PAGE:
I know Harvard researchers are smart, I really do. Yet I have to question the latest study reporting that eating red meat is associated with premature death. Published in the Archives of Internal Medicine, the paper analyzed the relationship between mortality and red meat consumption in a total of 121,342 healthcare professionals and concluded that:
Greater consumption of unprocessed and processed red meats is associated with higher mortality risk… replacement of red meat with alternative healthy dietary components may lower the mortality risk.
As a researcher, I know full well that it’s almost impossible to prove a cause-effect relationship. This is particularly difficult in human studies where other dietary and lifestyle factors have to be accounted for. After all, if you have ketchup on your steak, does the lycopene prevent against prostate cancer? “Associated with” is therefore absolutely the correct terminology for the paper’s authors to use. Alas, in the minds of so many, “associated with” translates to “causes” (especially when it’s a bad news story), and everybody panics accordingly.
The results of this report need to be put into context with our other lifestyle choices. If, as reported, eating unprocessed or processed red meat increases the relative risk of mortality by 13% and 20% respectively, how does that compare to all our other daily activities – driving a car, drinking a glass of wine or eating a candy bar? How do we weigh the risk of consuming a steak or slice of pepperoni pizza against the bottle of Mountain Dew or unwashed raw carrot? After all, during the BSE crisis in the UK, data suggested that the risk of dying from falling out of bed and suffering a fatal head injury was far greater than that from contracting vCJD, yet there was immense consumer concern relating to the perceived dangers of beef consumption.
Relative risk is not a measure that many people understand. Within this study, the absolute mortality risks (i.e. the probability of any one person dying) paint a rather different picture. Out of every 100 men, 1.23 men consuming three servings of unprocessed meat (the equivalent of one 9-oz steak) per week were likely to die, versus 1.30 men eating 6 oz of processed meat (bacon, sausage etc) per day (42 oz per week). Given the small difference in those mortality risks (which were similar for women) yet the huge difference (9 oz vs. 42 oz) in weekly meat consumption, we would be better served by focusing more on other factors (bodyweight, exercise, genetic propensity to specific diseases) that contribute the vast majority of our absolute mortality risk rather than assuming that we can live forever if we only replace a hamburger with a vegetarian meatloaf.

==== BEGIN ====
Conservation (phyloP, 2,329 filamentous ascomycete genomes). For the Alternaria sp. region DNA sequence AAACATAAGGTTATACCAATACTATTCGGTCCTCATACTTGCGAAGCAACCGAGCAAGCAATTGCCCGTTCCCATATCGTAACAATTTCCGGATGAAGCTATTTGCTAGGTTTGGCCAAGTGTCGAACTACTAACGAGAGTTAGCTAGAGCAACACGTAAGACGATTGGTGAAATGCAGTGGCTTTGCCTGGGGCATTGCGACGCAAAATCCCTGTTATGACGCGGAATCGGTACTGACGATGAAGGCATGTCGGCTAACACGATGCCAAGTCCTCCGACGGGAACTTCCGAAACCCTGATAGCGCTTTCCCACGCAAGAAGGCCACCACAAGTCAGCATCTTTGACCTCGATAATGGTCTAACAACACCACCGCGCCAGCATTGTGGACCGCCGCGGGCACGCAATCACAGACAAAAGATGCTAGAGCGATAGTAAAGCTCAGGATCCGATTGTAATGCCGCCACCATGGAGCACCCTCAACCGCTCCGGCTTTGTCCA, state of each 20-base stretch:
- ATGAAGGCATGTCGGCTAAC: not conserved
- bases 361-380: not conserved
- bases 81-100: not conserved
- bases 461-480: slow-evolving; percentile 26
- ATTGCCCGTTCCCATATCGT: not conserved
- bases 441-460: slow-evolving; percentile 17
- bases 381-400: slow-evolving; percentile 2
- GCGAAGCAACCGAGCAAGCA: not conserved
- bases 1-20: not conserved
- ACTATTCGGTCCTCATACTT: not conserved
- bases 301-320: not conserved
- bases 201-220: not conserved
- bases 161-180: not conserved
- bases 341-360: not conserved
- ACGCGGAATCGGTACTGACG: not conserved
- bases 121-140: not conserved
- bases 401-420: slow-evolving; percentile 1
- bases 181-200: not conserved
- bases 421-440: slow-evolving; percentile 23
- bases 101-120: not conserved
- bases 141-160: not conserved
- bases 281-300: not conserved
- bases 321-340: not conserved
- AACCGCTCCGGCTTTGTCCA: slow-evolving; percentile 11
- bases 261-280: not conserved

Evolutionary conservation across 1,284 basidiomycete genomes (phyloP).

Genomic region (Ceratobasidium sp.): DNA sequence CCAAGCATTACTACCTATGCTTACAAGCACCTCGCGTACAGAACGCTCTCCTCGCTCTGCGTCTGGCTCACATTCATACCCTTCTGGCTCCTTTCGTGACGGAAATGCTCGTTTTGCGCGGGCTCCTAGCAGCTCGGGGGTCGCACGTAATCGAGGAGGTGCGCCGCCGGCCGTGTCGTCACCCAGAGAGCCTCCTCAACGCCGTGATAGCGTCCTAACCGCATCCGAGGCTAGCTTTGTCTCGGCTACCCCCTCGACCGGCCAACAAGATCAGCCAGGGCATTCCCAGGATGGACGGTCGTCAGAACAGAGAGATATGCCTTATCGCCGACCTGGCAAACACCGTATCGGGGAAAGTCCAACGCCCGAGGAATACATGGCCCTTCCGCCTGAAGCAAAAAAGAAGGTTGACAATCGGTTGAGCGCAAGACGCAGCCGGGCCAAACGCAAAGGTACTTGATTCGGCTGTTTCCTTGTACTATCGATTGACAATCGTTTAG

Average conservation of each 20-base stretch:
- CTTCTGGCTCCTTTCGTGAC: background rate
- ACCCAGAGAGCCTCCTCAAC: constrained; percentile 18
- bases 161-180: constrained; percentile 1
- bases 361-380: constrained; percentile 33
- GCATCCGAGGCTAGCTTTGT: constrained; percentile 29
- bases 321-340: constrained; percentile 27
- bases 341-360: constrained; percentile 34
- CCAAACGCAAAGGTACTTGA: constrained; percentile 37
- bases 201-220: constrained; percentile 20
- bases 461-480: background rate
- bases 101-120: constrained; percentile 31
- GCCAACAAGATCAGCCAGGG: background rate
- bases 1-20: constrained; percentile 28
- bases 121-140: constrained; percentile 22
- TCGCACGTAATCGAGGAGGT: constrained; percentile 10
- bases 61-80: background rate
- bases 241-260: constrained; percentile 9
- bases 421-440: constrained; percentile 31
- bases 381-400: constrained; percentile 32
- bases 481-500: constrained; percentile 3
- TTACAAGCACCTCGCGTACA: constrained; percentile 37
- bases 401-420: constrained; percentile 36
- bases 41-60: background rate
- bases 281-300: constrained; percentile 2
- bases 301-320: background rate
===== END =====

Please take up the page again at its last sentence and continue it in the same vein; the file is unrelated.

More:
Since this study hit the headlines my Facebook newsfeed predictably been over-run by anecdotes about grandparents who lived to the ripe of age of 101 years while eating bacon and eggs for breakfast, corned-beef hash for lunch and three pork chops (with extra heavy cream in the whipped potatoes) for dinner. Without wishing to be flippant, the one certainty in this life is that we’ll all die at some point – if I restricted my meat intake to the suggested 3 oz per day (or less) I have a sneaking feeling that I might not live forever, but it’d sure feel like it.
I loved it! I also think we should enjoy life, and eat what ever we want! With moderation of course. If we follow everything by the dot we will end not wanting to eat anything or even getting out of our homes (which has turned a dangerous place to some people I know)…
Lover your perspective and agree with you entirely. Well said.
For more information on the study and some of its short comings, check out the following article.
It is all about balance. Very good post, Jude!!
Found this through a link from Ryan and Jesse on Facebook. Excellent post. Will share. Thank you for speaking common sense into the research.
Jude, I think its the same for most of the studies that try to single out one thing and point the finger. So many seem to clearly carry an agenda of creating fear or accomplishing a specific aim in behavior change rather than actually helping people live a healthier life.
Great post Bovidiva. I’m still trying to wrap my head around research; what proves what. Do you really prove something or just prove that you can’t disprove this or that theory? Are some things genuinely unprovable, un-analyzable?
I like DebbieLB’s comment recommending balance. A living creature is such a complicated piece of work, layer on layer of complexity, I would expect balance to play a pivotal role.
Have you seen this You Tube video, 23 and 1/2 hours, by Dr. Mike Evans?
Over 2.2 million hits and counting; a great lecture with a healthy dose of common sense.
Well written. As a researcher I couldn’t agree more. Associations are not causes. To put this project in true perspective, we need to see what our considerations there were and how the researchers dealt with other mortality factors.